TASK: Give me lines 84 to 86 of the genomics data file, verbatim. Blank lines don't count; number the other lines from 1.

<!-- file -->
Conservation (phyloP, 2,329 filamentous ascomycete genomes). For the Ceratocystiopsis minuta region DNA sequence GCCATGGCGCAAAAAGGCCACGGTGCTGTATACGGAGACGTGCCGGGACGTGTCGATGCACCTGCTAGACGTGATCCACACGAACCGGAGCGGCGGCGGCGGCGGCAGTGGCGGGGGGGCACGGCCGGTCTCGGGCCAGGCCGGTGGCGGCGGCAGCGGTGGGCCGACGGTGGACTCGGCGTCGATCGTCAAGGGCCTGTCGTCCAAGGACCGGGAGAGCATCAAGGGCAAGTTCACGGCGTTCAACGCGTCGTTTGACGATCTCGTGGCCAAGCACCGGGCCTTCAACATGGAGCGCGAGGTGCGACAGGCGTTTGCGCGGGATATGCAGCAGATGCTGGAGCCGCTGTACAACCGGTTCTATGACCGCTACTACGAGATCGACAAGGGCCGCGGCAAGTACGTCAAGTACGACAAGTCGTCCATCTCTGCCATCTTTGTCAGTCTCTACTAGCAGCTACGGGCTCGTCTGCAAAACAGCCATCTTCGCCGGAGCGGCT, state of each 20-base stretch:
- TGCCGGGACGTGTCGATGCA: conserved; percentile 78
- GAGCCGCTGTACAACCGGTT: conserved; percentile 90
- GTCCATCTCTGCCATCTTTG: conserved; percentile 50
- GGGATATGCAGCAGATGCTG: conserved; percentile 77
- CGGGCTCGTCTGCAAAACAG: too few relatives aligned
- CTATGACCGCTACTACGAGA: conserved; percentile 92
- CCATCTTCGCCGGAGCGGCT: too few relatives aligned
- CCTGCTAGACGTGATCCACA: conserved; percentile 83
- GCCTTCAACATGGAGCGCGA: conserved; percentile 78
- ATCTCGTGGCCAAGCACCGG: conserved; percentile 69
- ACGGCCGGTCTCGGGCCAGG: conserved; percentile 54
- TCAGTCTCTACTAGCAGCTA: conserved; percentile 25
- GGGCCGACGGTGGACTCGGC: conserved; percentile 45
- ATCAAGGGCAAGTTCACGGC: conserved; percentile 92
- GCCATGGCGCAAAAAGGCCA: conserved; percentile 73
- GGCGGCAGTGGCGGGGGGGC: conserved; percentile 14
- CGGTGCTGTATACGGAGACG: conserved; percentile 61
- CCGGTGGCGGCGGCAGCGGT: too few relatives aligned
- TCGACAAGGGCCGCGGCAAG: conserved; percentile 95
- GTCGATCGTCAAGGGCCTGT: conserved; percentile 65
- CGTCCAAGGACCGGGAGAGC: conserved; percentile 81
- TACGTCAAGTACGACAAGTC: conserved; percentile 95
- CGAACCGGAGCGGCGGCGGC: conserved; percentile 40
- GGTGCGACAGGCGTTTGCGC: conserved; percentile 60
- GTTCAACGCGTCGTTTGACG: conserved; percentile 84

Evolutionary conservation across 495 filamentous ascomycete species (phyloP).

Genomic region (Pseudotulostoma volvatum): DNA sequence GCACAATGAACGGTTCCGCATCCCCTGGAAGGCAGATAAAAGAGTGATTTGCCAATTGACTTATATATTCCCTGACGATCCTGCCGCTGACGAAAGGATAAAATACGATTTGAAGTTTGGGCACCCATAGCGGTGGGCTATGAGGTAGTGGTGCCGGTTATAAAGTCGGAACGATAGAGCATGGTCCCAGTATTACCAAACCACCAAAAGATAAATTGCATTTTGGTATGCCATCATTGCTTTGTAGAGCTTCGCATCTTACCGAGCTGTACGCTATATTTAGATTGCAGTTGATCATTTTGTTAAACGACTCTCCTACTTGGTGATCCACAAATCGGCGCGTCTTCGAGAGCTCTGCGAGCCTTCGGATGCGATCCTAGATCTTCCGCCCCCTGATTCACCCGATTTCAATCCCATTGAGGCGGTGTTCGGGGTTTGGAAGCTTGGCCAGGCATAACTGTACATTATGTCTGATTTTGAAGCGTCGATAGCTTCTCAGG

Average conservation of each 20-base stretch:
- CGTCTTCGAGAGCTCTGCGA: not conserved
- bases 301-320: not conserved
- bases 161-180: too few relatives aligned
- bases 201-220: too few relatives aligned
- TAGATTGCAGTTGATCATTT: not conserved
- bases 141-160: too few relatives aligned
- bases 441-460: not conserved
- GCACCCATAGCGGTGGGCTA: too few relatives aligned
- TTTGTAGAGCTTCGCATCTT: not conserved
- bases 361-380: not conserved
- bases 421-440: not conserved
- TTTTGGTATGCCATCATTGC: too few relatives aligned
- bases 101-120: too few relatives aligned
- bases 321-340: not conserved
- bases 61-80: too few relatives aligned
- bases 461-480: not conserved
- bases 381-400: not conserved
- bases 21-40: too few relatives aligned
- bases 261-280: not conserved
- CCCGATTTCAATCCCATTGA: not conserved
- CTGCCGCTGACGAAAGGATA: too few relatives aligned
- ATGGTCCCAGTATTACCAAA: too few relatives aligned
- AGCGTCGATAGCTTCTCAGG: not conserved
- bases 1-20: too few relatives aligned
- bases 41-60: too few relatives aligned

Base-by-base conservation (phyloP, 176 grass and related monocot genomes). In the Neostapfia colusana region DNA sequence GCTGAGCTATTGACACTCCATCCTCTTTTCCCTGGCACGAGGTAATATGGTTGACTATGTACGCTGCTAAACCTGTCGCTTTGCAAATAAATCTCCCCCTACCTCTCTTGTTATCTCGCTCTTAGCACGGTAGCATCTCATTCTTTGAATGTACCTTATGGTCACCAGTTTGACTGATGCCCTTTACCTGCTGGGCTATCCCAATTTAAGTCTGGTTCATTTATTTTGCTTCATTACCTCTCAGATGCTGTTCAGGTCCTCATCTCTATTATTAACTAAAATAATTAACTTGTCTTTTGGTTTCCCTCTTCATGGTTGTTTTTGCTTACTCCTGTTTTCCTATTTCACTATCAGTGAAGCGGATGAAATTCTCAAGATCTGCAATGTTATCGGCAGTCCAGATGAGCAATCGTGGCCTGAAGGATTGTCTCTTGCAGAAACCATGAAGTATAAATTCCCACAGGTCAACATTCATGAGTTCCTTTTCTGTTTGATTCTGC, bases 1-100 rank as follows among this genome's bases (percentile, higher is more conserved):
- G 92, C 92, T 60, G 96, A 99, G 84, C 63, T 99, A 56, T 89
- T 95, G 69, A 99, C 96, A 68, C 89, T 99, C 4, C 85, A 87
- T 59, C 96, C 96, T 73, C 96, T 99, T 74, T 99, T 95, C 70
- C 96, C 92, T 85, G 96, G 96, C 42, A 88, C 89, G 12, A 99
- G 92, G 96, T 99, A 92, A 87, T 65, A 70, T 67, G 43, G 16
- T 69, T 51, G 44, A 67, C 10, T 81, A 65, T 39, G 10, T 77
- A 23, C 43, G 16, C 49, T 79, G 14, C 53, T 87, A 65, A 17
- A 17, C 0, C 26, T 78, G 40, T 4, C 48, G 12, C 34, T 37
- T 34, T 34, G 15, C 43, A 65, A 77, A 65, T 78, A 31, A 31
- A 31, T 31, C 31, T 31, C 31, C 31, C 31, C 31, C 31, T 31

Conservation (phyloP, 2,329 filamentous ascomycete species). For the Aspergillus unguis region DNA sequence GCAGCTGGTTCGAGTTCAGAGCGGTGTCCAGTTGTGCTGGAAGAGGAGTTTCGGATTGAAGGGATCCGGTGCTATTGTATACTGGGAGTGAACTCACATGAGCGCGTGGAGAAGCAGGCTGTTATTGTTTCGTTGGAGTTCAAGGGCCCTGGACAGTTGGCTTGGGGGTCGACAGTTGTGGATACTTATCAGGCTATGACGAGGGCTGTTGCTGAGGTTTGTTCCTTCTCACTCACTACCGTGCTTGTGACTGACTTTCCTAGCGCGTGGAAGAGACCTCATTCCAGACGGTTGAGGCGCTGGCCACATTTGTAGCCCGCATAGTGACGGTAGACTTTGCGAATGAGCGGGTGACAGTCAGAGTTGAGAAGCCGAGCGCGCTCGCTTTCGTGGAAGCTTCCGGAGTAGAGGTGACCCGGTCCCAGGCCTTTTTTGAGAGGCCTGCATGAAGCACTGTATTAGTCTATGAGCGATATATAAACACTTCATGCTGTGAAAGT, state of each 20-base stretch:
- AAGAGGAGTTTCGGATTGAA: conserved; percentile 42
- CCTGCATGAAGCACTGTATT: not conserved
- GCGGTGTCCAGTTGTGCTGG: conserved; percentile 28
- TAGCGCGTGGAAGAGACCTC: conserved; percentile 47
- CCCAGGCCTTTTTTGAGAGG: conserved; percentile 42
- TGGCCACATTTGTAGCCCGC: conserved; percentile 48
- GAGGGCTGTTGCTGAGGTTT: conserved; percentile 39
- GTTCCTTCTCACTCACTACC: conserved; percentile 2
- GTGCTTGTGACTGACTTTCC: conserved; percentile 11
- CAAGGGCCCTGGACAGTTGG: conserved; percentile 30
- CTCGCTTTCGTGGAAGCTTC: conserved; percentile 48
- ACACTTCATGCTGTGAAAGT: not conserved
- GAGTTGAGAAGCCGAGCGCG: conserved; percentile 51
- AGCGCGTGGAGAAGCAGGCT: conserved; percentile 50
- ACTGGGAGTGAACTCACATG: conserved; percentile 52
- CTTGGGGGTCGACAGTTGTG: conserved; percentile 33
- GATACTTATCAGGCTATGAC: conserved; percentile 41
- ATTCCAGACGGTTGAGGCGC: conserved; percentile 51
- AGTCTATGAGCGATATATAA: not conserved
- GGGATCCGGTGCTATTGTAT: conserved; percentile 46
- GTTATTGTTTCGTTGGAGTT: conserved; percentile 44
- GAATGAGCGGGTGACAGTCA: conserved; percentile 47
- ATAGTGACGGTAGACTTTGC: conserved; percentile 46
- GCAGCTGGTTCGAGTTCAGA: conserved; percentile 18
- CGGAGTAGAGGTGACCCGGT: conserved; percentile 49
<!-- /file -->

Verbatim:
- ATTCCAGACGGTTGAGGCGC: conserved; percentile 51
- AGTCTATGAGCGATATATAA: not conserved
- GGGATCCGGTGCTATTGTAT: conserved; percentile 46